How High Will the Fed Raise Interest Rates?

This is a burning question on the lips of many hard-working households at present. With the US Federal Reserve doubling down on its efforts to stamp out inflation in the American economy, interest rates are continuing to rise.

On September 21, the Federal Reserve opted to increase rates by another 75 basis points – that’s 0.75% in percentage terms. Jerome Powell, the chairman of the Board of Governors at the Federal Reserve System, remains extremely hawkish about America’s monetary policy, insisting it will not pivot from its current approach until inflation returns to acceptable levels.

Economists predict that the US interest rate will be 4.25-4.50% by the end of this year. This means a 0.75% hike is likely in November, followed by a further 0.50% rise in December. By the middle of next year, the financial markets anticipate that rates could peak at 4.75-5.00% – the highest American consumers will have seen since 2007. A recent Bankrate survey suggested that the likelihood of America entering a technical recession by the end of next year had risen to 52%.

The Fed’s hawkish stance towards monetary tightening has had one positive impact. It has strengthened the US dollar immeasurably against many other major fiat currencies worldwide. The British pound has fallen to an all-time low against the dollar, while the Japanese yen has also suffered an annual decline against the greenback not seen since 1970.

Interest rates are a major factor when it comes to the fundamental analysis of forex traders. However, there are several technical indicators that forex traders use to gauge market trends too across all major forex pairs involving the dollar. Even everyday people can utilize trading software to predict the market direction of financial instruments like foreign currency, stocks, and even precious commodities. In fact, retail traders and consumers can monitor forex markets on the go with MT5, with trading apps built for Android and iOS smartphone and tablet devices.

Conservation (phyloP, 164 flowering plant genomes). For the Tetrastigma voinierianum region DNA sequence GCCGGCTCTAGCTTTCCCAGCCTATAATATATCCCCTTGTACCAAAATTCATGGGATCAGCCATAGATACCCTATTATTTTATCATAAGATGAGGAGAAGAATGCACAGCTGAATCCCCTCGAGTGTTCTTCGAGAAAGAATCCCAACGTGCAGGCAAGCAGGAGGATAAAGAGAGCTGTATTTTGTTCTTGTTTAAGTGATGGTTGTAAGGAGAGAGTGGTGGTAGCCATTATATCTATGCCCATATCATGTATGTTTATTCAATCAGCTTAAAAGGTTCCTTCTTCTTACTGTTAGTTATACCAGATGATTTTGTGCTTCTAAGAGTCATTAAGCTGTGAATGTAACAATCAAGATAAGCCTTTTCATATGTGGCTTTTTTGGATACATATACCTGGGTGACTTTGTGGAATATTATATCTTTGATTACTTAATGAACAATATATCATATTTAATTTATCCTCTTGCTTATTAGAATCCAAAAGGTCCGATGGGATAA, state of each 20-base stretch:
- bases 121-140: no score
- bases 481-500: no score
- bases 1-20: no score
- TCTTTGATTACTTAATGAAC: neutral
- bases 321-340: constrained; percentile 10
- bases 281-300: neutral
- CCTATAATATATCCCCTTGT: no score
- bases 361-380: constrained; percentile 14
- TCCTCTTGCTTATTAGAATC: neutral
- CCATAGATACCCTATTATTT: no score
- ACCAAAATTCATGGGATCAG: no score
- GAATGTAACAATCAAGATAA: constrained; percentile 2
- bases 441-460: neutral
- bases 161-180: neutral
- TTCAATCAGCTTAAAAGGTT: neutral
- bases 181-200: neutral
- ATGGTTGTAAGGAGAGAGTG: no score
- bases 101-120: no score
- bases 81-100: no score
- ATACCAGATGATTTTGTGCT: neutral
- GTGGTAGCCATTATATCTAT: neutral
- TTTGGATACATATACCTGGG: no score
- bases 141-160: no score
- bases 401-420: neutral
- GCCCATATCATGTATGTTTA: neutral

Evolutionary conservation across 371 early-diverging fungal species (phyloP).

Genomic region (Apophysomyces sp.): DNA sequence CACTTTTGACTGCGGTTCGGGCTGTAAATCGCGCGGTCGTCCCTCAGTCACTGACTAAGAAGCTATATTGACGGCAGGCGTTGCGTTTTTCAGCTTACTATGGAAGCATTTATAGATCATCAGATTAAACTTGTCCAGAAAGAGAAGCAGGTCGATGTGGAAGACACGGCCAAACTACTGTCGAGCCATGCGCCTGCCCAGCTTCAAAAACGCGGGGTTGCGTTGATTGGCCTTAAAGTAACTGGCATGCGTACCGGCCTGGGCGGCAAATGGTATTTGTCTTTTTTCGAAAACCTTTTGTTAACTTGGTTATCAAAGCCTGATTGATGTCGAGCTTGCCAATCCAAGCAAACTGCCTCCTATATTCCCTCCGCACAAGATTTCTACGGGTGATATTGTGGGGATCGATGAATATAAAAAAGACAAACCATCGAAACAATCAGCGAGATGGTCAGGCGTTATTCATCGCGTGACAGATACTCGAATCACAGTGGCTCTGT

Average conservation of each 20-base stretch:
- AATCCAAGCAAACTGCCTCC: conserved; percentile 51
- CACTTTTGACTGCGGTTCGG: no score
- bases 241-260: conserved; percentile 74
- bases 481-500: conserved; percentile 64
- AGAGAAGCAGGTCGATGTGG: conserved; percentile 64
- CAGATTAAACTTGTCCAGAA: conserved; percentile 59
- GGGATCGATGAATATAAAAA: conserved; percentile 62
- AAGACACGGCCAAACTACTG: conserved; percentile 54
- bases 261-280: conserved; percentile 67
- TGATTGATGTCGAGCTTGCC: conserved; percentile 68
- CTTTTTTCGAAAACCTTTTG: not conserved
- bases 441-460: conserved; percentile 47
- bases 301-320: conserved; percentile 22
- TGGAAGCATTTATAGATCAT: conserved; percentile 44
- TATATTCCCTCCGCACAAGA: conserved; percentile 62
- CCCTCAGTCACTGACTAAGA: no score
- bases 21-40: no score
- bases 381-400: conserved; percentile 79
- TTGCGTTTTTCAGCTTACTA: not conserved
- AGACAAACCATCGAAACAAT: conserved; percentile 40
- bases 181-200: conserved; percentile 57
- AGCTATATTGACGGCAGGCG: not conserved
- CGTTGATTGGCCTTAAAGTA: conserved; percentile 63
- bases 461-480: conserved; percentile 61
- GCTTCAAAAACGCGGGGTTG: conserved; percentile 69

How higher interest rates are likely to affect you most

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  • Credit card interest begins to grow

    Each time the Fed hikes interest rates, debt on credit cards becomes increasingly expensive. Interest rates on unsecured credit like credit cards are aligned with the Fed’s funds rate. Although most credit card lenders will charge a premium on top of the fund’s rate as their margin for choosing to lend to you – it could be even higher if you’re perceived as a risky borrower.
  • Mortgage rates skyrocket

    This is the “big daddy” when it comes to rising interest rates. Households across the US are having to come to terms with soaring mortgage rates, with average 30-year fixed rates weighing in at a 14-year high of 6.02% in recent days. This is likely to have significant repercussions for the housing market, with a potential for declining property values and worsening conditions for first-time buyers as affordability parameters tighten.

Improved returns on savings accounts

The one positive to come out of increased interest rates is an eventual improvement on rates for savings accounts. Banks are steadily increasing the annual percentage yield on savings accounts, which is one of the ways the Fed looks to tackle inflation by making it more attractive for consumers to save rather than spend.

Christopher Stern

Christopher Stern is a Washington-based reporter. Chris spent many years covering tech policy as a business reporter for renowned publications. He has extensive experience covering Congress, the Federal Communications Commission, and the Federal Trade Commissions. He is a graduate of Middlebury College. Email:[email protected]

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